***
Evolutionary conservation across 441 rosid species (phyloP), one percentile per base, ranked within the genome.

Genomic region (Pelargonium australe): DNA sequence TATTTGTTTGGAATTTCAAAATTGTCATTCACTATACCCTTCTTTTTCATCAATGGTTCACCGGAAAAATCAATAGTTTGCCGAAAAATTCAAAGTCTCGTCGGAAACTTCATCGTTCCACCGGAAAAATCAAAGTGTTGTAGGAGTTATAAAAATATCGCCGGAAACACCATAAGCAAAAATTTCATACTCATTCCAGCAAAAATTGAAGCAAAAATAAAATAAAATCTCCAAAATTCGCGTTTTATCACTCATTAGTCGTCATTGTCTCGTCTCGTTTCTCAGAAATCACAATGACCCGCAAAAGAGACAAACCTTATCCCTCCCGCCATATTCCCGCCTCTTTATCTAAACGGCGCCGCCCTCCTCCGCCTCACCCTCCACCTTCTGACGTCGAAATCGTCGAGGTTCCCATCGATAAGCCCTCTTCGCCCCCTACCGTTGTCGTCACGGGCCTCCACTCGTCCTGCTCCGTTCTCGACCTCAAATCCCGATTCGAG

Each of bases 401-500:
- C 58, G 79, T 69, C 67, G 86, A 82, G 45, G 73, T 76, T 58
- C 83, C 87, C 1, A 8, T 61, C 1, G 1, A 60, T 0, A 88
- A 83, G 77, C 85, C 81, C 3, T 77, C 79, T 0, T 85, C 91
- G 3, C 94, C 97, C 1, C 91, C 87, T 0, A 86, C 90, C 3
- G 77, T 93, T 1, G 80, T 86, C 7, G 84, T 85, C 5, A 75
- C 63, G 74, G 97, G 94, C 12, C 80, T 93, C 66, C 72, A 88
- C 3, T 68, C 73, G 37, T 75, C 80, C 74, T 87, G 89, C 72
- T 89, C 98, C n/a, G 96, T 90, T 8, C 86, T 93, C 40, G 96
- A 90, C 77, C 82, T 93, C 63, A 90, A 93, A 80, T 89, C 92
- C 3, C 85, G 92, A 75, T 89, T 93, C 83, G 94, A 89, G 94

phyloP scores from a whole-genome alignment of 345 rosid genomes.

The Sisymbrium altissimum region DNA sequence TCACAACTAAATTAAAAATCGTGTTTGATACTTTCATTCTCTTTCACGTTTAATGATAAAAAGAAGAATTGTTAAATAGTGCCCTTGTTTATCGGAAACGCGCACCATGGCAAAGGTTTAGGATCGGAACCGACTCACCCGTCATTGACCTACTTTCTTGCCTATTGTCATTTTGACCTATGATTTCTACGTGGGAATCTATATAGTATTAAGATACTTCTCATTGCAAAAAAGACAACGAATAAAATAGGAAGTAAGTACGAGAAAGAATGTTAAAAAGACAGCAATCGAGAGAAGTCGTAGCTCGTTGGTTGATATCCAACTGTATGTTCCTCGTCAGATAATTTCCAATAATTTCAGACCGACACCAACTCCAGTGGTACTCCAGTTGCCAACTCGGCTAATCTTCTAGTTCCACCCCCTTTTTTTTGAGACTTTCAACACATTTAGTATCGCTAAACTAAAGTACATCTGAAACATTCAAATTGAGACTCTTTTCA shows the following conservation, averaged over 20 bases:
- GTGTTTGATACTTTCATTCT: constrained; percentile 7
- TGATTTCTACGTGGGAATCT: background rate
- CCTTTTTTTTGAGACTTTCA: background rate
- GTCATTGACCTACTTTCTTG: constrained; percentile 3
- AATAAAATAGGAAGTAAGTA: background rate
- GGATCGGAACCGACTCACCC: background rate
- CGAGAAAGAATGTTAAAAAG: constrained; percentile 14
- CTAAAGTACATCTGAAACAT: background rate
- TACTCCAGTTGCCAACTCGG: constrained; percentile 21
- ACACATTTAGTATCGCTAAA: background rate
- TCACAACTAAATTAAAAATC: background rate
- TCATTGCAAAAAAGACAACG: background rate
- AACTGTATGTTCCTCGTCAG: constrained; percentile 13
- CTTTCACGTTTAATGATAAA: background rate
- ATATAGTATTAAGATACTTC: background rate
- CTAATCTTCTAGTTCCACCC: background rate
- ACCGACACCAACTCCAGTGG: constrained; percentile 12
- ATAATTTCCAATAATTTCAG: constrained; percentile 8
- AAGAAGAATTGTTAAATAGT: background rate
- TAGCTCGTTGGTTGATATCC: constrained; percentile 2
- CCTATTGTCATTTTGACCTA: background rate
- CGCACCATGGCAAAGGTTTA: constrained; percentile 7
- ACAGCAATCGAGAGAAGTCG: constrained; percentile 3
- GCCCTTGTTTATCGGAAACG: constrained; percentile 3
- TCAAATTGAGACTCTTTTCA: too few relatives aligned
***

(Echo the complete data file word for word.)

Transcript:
Evolutionary conservation across 441 rosid species (phyloP), one percentile per base, ranked within the genome.

Genomic region (Pelargonium australe): DNA sequence TATTTGTTTGGAATTTCAAAATTGTCATTCACTATACCCTTCTTTTTCATCAATGGTTCACCGGAAAAATCAATAGTTTGCCGAAAAATTCAAAGTCTCGTCGGAAACTTCATCGTTCCACCGGAAAAATCAAAGTGTTGTAGGAGTTATAAAAATATCGCCGGAAACACCATAAGCAAAAATTTCATACTCATTCCAGCAAAAATTGAAGCAAAAATAAAATAAAATCTCCAAAATTCGCGTTTTATCACTCATTAGTCGTCATTGTCTCGTCTCGTTTCTCAGAAATCACAATGACCCGCAAAAGAGACAAACCTTATCCCTCCCGCCATATTCCCGCCTCTTTATCTAAACGGCGCCGCCCTCCTCCGCCTCACCCTCCACCTTCTGACGTCGAAATCGTCGAGGTTCCCATCGATAAGCCCTCTTCGCCCCCTACCGTTGTCGTCACGGGCCTCCACTCGTCCTGCTCCGTTCTCGACCTCAAATCCCGATTCGAG

Each of bases 401-500:
- C 58, G 79, T 69, C 67, G 86, A 82, G 45, G 73, T 76, T 58
- C 83, C 87, C 1, A 8, T 61, C 1, G 1, A 60, T 0, A 88
- A 83, G 77, C 85, C 81, C 3, T 77, C 79, T 0, T 85, C 91
- G 3, C 94, C 97, C 1, C 91, C 87, T 0, A 86, C 90, C 3
- G 77, T 93, T 1, G 80, T 86, C 7, G 84, T 85, C 5, A 75
- C 63, G 74, G 97, G 94, C 12, C 80, T 93, C 66, C 72, A 88
- C 3, T 68, C 73, G 37, T 75, C 80, C 74, T 87, G 89, C 72
- T 89, C 98, C n/a, G 96, T 90, T 8, C 86, T 93, C 40, G 96
- A 90, C 77, C 82, T 93, C 63, A 90, A 93, A 80, T 89, C 92
- C 3, C 85, G 92, A 75, T 89, T 93, C 83, G 94, A 89, G 94

phyloP scores from a whole-genome alignment of 345 rosid genomes.

The Sisymbrium altissimum region DNA sequence TCACAACTAAATTAAAAATCGTGTTTGATACTTTCATTCTCTTTCACGTTTAATGATAAAAAGAAGAATTGTTAAATAGTGCCCTTGTTTATCGGAAACGCGCACCATGGCAAAGGTTTAGGATCGGAACCGACTCACCCGTCATTGACCTACTTTCTTGCCTATTGTCATTTTGACCTATGATTTCTACGTGGGAATCTATATAGTATTAAGATACTTCTCATTGCAAAAAAGACAACGAATAAAATAGGAAGTAAGTACGAGAAAGAATGTTAAAAAGACAGCAATCGAGAGAAGTCGTAGCTCGTTGGTTGATATCCAACTGTATGTTCCTCGTCAGATAATTTCCAATAATTTCAGACCGACACCAACTCCAGTGGTACTCCAGTTGCCAACTCGGCTAATCTTCTAGTTCCACCCCCTTTTTTTTGAGACTTTCAACACATTTAGTATCGCTAAACTAAAGTACATCTGAAACATTCAAATTGAGACTCTTTTCA shows the following conservation, averaged over 20 bases:
- GTGTTTGATACTTTCATTCT: constrained; percentile 7
- TGATTTCTACGTGGGAATCT: background rate
- CCTTTTTTTTGAGACTTTCA: background rate
- GTCATTGACCTACTTTCTTG: constrained; percentile 3
- AATAAAATAGGAAGTAAGTA: background rate
- GGATCGGAACCGACTCACCC: background rate
- CGAGAAAGAATGTTAAAAAG: constrained; percentile 14
- CTAAAGTACATCTGAAACAT: background rate
- TACTCCAGTTGCCAACTCGG: constrained; percentile 21
- ACACATTTAGTATCGCTAAA: background rate
- TCACAACTAAATTAAAAATC: background rate
- TCATTGCAAAAAAGACAACG: background rate
- AACTGTATGTTCCTCGTCAG: constrained; percentile 13
- CTTTCACGTTTAATGATAAA: background rate
- ATATAGTATTAAGATACTTC: background rate
- CTAATCTTCTAGTTCCACCC: background rate
- ACCGACACCAACTCCAGTGG: constrained; percentile 12
- ATAATTTCCAATAATTTCAG: constrained; percentile 8
- AAGAAGAATTGTTAAATAGT: background rate
- TAGCTCGTTGGTTGATATCC: constrained; percentile 2
- CCTATTGTCATTTTGACCTA: background rate
- CGCACCATGGCAAAGGTTTA: constrained; percentile 7
- ACAGCAATCGAGAGAAGTCG: constrained; percentile 3
- GCCCTTGTTTATCGGAAACG: constrained; percentile 3
- TCAAATTGAGACTCTTTTCA: too few relatives aligned